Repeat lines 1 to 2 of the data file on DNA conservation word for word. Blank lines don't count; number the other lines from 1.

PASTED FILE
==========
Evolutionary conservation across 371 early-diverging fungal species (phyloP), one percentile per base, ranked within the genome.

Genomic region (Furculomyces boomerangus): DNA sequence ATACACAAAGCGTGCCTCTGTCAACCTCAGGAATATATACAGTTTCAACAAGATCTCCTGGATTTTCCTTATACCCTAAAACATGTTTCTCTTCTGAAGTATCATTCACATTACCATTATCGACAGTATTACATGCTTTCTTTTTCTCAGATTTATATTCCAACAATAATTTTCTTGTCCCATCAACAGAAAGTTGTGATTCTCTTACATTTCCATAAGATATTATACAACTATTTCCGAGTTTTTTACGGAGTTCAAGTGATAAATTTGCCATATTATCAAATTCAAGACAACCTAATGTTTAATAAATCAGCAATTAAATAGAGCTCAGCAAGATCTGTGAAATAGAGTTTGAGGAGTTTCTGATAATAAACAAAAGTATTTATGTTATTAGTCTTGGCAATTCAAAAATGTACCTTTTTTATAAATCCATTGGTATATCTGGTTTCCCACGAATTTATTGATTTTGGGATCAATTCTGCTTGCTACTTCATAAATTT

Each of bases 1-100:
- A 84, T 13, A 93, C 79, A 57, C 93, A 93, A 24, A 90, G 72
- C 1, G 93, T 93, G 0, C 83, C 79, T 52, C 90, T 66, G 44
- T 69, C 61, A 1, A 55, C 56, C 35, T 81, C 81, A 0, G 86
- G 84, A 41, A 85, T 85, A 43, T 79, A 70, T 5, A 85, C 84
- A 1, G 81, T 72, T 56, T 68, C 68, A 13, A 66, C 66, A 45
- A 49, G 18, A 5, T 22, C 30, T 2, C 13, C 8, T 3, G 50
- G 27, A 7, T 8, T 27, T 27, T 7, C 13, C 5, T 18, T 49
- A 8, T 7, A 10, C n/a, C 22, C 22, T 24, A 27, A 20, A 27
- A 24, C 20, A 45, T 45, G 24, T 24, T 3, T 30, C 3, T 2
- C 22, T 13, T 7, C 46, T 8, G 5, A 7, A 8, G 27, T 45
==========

Evolutionary conservation across 371 early-diverging fungal species (phyloP), one percentile per base, ranked within the genome.

Genomic region (Furculomyces boomerangus): DNA sequence ATACACAAAGCGTGCCTCTGTCAACCTCAGGAATATATACAGTTTCAACAAGATCTCCTGGATTTTCCTTATACCCTAAAACATGTTTCTCTTCTGAAGTATCATTCACATTACCATTATCGACAGTATTACATGCTTTCTTTTTCTCAGATTTATATTCCAACAATAATTTTCTTGTCCCATCAACAGAAAGTTGTGATTCTCTTACATTTCCATAAGATATTATACAACTATTTCCGAGTTTTTTACGGAGTTCAAGTGATAAATTTGCCATATTATCAAATTCAAGACAACCTAATGTTTAATAAATCAGCAATTAAATAGAGCTCAGCAAGATCTGTGAAATAGAGTTTGAGGAGTTTCTGATAATAAACAAAAGTATTTATGTTATTAGTCTTGGCAATTCAAAAATGTACCTTTTTTATAAATCCATTGGTATATCTGGTTTCCCACGAATTTATTGATTTTGGGATCAATTCTGCTTGCTACTTCATAAATTT